Here the theme that bothers PLM salespeople for years. How to get a corner suites people (CEO, COO, CIO, and other CxOs) attention to PLM projects. PLM salespeople are always looking up to ERP projects that getting so much attention from C-level executives and wonder why PLM cannot get the same one.
Angad Sorte’s article Why PLM does not get attention from your CEO? is getting straight to the point –
When “PLM” word refers to PDM system (software) in the company it loses its importance because the so called PLM system has only fraction of PLM data and processes, which is mainly engineering design and BOM related data.
Most of the time the top executives of the company fail to understand the benefits of PLM as it’s definition, scope and ownership is not clear or limited. PLM system ownership is often confusing and swings between IT and Engineering. The company is not able to move from Level 2 to Level 3 as shown below. Figure is illustrative.
The article put some sort of blame on top executives that fail to understand the value… sigh. Would it be such pain relief? It is CEO’s fault that he (or she) doesn’t understand PLM. And the solution seems to be simple – just redefine PLM as including everything.
The first step is to define a PLM process across company and map how each system will participate and how data, people and process are interacting from start to end. The CXO group should be made aware that when they refer to PLM system , then they are referring to PDM + ERP + SLM + CRM + SRM + any other system in company which manages the product lifecycle.
Seems to be a good idea? I doubt… In my recent article – Conway’s Law and enterprise PLM implementation, I discussed how organizational structure is reflecting system development.
Organizational structure influences the PLM data model and communication. The way any PLM system is implemented is impacted by the way the organization works and how processes are organized. It can be a good thing because it gives us a way to plan PLM implementation by researching an organization, people, data and their relationships. This is could be a good method to build a stable PLM system
So, to make such a prolific change as combining all enterprise systems (PDM, ERP, SLM, CRM, SRM) under the PLM umbrella, we need to redefine the organizational structure and to make PLM people responsible for everything else or we need to make people on C-level take PLM responsibility. I can see how PLM-minded people can become promoted to C-levels, it won’t happen overnight, the second is something I like to discuss.
How to make C-level execs to get interested in PLM? To make that happen, we need to think about what is on the top of the list for C-level execs and check how does it match to the PLM value proposition and how companies are communicating that.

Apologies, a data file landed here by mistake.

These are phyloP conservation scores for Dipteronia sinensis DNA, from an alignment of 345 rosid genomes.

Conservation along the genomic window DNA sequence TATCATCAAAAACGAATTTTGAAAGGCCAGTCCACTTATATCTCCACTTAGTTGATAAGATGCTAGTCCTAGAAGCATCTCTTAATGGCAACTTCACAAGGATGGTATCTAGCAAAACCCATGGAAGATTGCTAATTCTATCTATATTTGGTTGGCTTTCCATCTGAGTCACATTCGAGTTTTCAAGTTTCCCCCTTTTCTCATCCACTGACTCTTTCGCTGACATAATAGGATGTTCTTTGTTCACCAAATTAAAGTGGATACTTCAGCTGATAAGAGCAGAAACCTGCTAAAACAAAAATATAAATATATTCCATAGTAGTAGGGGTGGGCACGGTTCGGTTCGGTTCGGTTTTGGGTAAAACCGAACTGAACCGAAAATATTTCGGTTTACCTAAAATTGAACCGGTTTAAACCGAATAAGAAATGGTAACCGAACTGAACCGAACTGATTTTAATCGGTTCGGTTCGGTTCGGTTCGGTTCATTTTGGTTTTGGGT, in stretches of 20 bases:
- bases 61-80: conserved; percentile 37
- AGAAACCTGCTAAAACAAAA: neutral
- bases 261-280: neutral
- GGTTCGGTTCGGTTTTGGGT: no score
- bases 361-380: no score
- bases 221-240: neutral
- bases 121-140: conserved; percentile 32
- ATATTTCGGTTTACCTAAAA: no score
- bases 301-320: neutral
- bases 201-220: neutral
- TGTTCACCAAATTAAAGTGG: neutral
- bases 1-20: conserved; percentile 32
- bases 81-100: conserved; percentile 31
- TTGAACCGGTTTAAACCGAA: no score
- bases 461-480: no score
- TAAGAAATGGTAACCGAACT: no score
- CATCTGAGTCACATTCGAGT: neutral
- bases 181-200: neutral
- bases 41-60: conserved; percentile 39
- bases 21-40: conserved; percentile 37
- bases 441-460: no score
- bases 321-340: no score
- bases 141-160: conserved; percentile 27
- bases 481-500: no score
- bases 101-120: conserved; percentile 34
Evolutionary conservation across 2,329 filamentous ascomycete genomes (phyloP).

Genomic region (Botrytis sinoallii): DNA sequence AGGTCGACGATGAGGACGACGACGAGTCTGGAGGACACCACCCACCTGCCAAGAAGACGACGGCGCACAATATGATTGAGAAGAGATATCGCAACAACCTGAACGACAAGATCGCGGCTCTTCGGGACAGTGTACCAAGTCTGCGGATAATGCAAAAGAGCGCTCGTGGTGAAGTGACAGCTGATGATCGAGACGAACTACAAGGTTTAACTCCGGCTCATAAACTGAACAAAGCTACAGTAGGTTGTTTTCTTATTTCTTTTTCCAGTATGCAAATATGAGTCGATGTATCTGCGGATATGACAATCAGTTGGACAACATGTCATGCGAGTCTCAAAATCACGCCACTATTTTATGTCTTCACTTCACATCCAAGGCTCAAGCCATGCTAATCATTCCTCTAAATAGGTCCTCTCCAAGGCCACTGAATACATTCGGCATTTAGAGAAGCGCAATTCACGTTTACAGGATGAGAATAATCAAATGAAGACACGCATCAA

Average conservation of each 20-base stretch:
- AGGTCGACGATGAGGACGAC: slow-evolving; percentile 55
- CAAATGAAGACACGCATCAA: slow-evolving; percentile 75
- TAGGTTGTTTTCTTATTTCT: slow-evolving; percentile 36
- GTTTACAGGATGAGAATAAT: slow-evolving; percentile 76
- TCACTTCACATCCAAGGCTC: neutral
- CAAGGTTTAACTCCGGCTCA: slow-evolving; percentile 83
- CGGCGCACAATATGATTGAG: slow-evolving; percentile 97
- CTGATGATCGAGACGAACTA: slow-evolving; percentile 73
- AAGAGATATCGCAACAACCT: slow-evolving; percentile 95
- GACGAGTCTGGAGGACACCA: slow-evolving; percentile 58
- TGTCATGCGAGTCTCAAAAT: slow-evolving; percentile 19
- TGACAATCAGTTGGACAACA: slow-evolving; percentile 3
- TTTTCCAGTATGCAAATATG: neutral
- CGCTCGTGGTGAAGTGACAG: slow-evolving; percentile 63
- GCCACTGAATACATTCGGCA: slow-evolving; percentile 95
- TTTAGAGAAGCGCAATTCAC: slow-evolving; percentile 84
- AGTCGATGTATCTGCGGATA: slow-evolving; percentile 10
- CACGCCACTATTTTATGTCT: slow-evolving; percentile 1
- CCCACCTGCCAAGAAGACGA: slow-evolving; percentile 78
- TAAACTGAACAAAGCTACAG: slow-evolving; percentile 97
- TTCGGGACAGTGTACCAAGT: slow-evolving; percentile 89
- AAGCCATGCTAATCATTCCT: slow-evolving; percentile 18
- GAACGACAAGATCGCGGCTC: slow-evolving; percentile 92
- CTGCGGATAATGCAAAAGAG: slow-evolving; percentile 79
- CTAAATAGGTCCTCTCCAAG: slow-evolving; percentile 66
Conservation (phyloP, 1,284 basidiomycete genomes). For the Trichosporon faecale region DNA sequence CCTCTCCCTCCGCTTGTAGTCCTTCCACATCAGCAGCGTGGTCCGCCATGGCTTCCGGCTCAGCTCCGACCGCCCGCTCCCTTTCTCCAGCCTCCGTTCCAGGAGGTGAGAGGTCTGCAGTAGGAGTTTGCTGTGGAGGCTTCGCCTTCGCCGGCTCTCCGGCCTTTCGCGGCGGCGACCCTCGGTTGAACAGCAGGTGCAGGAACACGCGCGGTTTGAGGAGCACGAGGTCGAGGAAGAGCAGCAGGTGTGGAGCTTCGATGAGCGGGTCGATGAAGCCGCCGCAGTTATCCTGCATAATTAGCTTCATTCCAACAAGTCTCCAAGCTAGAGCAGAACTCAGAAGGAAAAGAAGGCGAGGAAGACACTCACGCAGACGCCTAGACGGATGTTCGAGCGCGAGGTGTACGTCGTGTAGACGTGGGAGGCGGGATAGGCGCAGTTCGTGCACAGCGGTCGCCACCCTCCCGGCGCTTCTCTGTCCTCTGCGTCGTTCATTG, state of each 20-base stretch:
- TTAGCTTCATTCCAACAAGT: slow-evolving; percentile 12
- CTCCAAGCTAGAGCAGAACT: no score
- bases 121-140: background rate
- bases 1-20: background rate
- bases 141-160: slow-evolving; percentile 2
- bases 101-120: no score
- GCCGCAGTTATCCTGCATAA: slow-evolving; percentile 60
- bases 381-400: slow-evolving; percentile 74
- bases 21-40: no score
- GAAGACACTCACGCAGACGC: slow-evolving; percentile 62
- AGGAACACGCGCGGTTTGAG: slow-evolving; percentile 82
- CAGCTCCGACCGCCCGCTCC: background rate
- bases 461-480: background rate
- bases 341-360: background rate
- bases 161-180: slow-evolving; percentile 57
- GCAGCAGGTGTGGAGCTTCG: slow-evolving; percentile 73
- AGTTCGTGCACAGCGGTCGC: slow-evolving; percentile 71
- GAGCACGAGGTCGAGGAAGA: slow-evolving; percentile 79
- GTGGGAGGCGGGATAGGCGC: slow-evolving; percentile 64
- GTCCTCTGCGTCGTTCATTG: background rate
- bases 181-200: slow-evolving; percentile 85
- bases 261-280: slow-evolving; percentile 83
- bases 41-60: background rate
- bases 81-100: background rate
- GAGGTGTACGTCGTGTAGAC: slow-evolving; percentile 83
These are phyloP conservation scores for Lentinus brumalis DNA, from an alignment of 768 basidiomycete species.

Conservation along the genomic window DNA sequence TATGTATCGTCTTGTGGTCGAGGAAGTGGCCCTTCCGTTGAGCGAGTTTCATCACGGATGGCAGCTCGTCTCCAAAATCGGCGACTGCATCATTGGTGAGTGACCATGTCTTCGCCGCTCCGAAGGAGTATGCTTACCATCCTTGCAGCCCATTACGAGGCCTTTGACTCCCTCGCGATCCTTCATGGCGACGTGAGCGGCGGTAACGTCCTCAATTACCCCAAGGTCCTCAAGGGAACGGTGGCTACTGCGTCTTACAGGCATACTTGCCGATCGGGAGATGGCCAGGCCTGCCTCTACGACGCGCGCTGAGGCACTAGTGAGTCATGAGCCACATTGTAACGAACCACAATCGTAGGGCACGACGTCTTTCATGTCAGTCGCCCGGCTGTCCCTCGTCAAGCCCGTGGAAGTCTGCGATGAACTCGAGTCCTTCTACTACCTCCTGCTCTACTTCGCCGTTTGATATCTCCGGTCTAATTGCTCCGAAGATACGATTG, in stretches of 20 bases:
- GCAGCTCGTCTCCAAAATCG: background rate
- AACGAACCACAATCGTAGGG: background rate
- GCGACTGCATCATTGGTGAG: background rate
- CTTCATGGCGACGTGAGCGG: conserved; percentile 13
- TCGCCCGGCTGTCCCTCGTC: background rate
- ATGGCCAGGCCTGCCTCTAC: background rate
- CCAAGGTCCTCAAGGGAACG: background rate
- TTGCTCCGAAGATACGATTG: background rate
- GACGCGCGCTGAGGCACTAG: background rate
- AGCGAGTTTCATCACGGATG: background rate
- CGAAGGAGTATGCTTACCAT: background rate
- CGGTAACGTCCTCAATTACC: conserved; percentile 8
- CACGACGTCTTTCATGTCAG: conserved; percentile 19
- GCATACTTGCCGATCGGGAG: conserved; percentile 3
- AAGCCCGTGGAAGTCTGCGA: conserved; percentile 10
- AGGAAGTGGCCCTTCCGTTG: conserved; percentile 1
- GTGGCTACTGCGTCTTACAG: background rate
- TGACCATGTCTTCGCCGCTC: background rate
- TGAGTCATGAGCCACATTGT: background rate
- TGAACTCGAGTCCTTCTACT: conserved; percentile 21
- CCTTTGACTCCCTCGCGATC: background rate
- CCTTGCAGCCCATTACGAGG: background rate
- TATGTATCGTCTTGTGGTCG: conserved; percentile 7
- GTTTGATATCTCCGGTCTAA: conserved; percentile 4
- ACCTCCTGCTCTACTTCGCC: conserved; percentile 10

I always have three things on my mind when I talk to C-level execs. They are super busy, but these 3 points will always getting CEO attention:
1- Increase sales
2- Reduce cost
3- Create a new business
This is how it works. If you start speaking to them about how to optimize the engineering process or ECO approval process, you will be very quickly re-routed to the appropriate department managers or people responsible for processes and operations. But if you will connect PLM value proposition to how increased sales by explaining how the sales cycle will become faster as a result of PLM implementation and bring numbers to prove it, you can get your CEO attention and your dream deal approved fast.
It works for the largest corporations and small to medium-size manufacturing companies. I remember how one company was successfully making a sales quotation process down from days to minutes using PLM driven product configuration and six figures check was signed almost immediately. Because it was all about increasing sales and overbidding competitors.
At OpenBOM (disclaimer- I’m CEO and co-founder), we positioned our Design to Purchase process focusing on how to optimize purchase orders, which automatically got super attention from CEOs and COOs of the companies – they had huge concerns about wrong purchases and dead inventory. But the root cause was mistakes created in the Bill of Materials and wrong rollups. It was the way to connect cost reduction to the Bill of Materials and inefficient Excel-driven mechanisms.
What is my conclusion?
For a long time, ERP projects always had attention from C-level execs because ERP implementation is always connected to the money. And it directly connected to metrics to manage sales, expenses, and businesses. ERP sales did their job by connecting dots in the right way to speak C-level exec language. PLM sales are typically poisoned by two things – (1) engineering and (2) complexity. Both are non-starters and killers to get C-level attention. They usually gravitate to the topics I mentioned – sales, cost, and new business. Just my thoughts…
Disclaimer: I’m co-founder and CEO of OpenBOM developing cloud based bill of materials and inventory management tool for manufacturing companies, hardware startups, and supply chain. My opinion can be unintentionally biased.